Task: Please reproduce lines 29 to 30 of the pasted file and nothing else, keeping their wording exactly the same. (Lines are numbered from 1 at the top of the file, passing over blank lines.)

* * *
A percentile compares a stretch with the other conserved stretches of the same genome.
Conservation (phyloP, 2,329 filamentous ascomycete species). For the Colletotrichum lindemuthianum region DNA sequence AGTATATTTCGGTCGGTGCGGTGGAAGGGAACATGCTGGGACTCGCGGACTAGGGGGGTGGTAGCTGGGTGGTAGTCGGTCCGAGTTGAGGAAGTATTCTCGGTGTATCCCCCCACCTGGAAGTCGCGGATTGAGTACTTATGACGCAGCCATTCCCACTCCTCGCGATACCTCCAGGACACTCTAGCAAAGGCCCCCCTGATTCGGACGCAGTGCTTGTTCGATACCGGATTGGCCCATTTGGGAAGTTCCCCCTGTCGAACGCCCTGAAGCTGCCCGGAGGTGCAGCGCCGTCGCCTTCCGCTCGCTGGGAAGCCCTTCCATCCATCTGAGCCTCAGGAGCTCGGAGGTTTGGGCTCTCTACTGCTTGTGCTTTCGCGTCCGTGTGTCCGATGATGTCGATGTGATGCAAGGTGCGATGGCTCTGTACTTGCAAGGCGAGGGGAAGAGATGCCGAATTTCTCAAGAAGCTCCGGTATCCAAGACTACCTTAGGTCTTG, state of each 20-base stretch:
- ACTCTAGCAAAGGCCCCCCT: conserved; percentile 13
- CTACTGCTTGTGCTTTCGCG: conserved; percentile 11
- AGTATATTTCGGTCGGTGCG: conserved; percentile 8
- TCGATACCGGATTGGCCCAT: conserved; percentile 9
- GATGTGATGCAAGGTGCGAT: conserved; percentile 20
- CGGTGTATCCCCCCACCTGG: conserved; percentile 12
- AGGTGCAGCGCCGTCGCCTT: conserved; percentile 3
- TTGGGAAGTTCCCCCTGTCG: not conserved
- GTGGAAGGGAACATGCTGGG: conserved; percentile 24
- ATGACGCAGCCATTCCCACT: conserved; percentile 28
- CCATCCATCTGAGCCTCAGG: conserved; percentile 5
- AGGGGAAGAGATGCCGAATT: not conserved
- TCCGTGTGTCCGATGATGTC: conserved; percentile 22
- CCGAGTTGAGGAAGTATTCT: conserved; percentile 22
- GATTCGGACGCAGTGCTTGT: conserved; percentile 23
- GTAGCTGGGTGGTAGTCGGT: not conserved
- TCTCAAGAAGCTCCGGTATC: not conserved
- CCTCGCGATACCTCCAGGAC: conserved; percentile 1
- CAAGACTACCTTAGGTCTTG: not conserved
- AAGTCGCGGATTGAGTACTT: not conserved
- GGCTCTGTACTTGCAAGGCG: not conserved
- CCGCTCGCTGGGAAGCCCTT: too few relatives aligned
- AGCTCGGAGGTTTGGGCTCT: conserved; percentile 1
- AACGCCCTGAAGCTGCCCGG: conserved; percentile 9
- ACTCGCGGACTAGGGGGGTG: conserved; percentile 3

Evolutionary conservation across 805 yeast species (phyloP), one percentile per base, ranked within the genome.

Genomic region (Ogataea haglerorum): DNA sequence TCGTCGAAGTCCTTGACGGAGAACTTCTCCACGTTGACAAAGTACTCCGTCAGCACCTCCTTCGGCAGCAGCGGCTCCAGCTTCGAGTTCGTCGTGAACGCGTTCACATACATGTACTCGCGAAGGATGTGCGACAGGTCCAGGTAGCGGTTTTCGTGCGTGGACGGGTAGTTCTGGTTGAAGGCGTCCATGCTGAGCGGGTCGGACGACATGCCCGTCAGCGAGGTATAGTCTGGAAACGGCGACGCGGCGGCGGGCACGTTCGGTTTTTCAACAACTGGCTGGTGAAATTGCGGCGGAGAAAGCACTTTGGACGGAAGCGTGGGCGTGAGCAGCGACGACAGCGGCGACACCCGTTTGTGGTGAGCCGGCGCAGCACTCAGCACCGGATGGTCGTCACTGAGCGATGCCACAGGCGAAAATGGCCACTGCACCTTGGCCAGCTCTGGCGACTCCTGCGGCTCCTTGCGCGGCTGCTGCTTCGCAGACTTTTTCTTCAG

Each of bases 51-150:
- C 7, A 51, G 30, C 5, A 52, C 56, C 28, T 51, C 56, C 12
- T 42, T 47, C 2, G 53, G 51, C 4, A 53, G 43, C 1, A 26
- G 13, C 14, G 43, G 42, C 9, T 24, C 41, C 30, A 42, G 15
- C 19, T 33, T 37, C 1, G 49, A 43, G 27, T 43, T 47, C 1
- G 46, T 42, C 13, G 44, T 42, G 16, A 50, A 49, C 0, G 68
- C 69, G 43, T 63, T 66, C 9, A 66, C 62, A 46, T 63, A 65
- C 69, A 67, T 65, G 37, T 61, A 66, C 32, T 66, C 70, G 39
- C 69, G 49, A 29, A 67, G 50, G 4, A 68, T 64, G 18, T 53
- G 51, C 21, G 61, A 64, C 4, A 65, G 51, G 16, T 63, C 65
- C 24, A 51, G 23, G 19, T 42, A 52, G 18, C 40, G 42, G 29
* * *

Genomic region (Ogataea haglerorum): DNA sequence TCGTCGAAGTCCTTGACGGAGAACTTCTCCACGTTGACAAAGTACTCCGTCAGCACCTCCTTCGGCAGCAGCGGCTCCAGCTTCGAGTTCGTCGTGAACGCGTTCACATACATGTACTCGCGAAGGATGTGCGACAGGTCCAGGTAGCGGTTTTCGTGCGTGGACGGGTAGTTCTGGTTGAAGGCGTCCATGCTGAGCGGGTCGGACGACATGCCCGTCAGCGAGGTATAGTCTGGAAACGGCGACGCGGCGGCGGGCACGTTCGGTTTTTCAACAACTGGCTGGTGAAATTGCGGCGGAGAAAGCACTTTGGACGGAAGCGTGGGCGTGAGCAGCGACGACAGCGGCGACACCCGTTTGTGGTGAGCCGGCGCAGCACTCAGCACCGGATGGTCGTCACTGAGCGATGCCACAGGCGAAAATGGCCACTGCACCTTGGCCAGCTCTGGCGACTCCTGCGGCTCCTTGCGCGGCTGCTGCTTCGCAGACTTTTTCTTCAG

Each of bases 51-150: